I started tinkering with music making as early as 1992 on my Amiga 1200. I bought a few synths with my student loan at the time and shared with a friend, Tom Arthur from Hereford. Between us we had a wicked setup inluding a Boss DR-660 drum machine, an original Roland TB-303 acid bassline, Jen SX1000 moog-like monosynth, Ensoniq ESQ-1 multi timbral synth, Roland Juno-106 lead keyboard, Alesis Quadraverb FX unit, and two Commodore Amigas, one running Music-X sequencing software and one running Octamed sample tracker software. A lot of time was spent creating extremely intricate patterns in the notation editor in Music-X; scaling note velocities and controller messages to create ramps across time, then re-scaling those to create exponential graphs, that controlled different properties of the sound such as the analogue filter. I’d do this across sounds and just note phrases to make wonderfully elaborate morphs between rhythms. it wasn’t too musical in places as i hadn’t had any musical training (still haven’t but do have more of a grasp on theory) but it sounded sublime if you were in the right state of mind. I started to get into graphics as the amiga was very well suited to that and the rest is VJ history…
Since then in terms of music I have broadened my musical palette in my own taste. I have DJed for ten years getting a real feel for musical genres like jazz and funk, not just electronically produced music, although now i have come back to making music, that is mainly how i have been proceeding.
My weapon of choice for making (and performing live) music is Ableton Live which has changed the linear nature of sequencing from the early days of MIDI and programs like Cubase. With it’s grid based loop launching session view it allows for a lot of ongoing control for minimum effort, letting you concentrate on the bigger picture.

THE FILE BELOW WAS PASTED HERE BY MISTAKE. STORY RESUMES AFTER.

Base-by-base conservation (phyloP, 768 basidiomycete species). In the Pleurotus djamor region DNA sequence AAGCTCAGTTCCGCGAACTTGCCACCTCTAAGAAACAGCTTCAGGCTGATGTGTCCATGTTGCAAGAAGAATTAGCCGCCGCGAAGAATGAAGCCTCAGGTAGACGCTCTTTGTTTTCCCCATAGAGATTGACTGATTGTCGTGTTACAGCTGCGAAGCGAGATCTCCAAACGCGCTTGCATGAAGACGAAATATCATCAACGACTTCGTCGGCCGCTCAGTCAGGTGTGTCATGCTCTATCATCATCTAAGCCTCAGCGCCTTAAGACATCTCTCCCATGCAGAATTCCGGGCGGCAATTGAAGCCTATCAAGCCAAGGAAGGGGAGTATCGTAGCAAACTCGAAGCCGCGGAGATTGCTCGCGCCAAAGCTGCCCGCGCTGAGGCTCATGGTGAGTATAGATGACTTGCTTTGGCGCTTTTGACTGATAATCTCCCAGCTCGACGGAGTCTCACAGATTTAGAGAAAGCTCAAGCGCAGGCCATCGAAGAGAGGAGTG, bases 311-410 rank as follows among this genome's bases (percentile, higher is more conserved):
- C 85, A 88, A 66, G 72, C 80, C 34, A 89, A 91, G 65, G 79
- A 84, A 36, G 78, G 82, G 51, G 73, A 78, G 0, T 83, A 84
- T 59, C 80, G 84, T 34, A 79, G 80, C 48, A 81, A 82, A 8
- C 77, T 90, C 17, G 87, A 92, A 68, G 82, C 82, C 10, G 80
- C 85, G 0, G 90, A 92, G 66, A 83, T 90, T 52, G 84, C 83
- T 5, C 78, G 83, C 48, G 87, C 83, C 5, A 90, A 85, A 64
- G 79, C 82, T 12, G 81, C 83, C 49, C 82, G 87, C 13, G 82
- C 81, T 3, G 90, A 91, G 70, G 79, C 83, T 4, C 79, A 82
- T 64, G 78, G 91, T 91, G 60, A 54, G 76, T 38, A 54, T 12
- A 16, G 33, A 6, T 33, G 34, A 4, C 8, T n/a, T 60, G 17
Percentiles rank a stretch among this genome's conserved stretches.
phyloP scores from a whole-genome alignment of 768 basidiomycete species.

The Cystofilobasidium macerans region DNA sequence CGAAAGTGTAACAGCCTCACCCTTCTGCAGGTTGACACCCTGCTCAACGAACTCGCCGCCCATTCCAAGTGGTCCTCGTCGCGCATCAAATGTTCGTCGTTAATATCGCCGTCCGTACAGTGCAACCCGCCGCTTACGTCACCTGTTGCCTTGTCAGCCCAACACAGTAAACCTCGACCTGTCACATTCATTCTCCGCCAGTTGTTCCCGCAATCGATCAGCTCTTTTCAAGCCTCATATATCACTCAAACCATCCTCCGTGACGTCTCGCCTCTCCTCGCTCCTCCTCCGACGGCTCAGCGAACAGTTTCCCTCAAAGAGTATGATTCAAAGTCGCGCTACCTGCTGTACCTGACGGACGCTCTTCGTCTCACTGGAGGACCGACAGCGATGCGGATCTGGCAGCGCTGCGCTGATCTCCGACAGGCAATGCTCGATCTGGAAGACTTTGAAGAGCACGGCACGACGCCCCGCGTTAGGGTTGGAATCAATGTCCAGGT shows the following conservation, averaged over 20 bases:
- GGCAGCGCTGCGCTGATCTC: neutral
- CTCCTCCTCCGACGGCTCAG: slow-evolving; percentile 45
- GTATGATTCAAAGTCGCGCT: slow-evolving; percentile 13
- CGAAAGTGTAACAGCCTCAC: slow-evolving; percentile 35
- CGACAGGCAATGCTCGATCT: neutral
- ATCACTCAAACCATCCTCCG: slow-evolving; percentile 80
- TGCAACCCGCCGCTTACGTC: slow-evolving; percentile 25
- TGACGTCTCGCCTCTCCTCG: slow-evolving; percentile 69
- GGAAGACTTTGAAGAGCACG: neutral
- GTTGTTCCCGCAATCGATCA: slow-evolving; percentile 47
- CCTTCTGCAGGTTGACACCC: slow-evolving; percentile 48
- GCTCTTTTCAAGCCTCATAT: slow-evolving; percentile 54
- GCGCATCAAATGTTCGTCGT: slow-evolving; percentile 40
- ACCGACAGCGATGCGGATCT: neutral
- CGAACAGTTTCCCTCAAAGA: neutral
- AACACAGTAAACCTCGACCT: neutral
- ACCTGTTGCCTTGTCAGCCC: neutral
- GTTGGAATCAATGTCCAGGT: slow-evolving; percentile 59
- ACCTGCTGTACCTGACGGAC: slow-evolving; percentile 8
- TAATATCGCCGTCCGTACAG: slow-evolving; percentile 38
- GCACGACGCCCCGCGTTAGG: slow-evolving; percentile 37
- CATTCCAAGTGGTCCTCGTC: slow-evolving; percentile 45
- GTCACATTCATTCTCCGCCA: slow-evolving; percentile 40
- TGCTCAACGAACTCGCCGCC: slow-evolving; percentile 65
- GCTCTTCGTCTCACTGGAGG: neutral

Any DAW these days is nothing without plugins (debatable but with so many amazing things to play with, It’d be silly not to).
Pseudo Random Sequencing
Jim Bumgardner (no lie) from what i can gather, is a complete dude. He loves making quirky eye candy, screensavers, games and sound apps like this one that references the whitney brothers amazing experiments into motion graphics and incremental drift – the whitney music box.
This was further developed by a Russian genius Reaktor programmer called Lazyfish and became a full sequencer for users of Native Instruments’ programmable synth environment, Reaktor, entitled Spiral:
A very elegant way of generating non – linear musical information. Mixing this with other pseudo random sequencers I have started getting some lovely results.
Finished songs have begun appearing on my soundcloud page:
I’m currently working on an AV set for the Fierce festival, and playing with Max for Live which integrates the graphical programming MAX/MSP/Jitter engine into the Ableton Live interface. Limitless expression of visuals, sounds, lighting switches, whatever! We’ll see what turns up.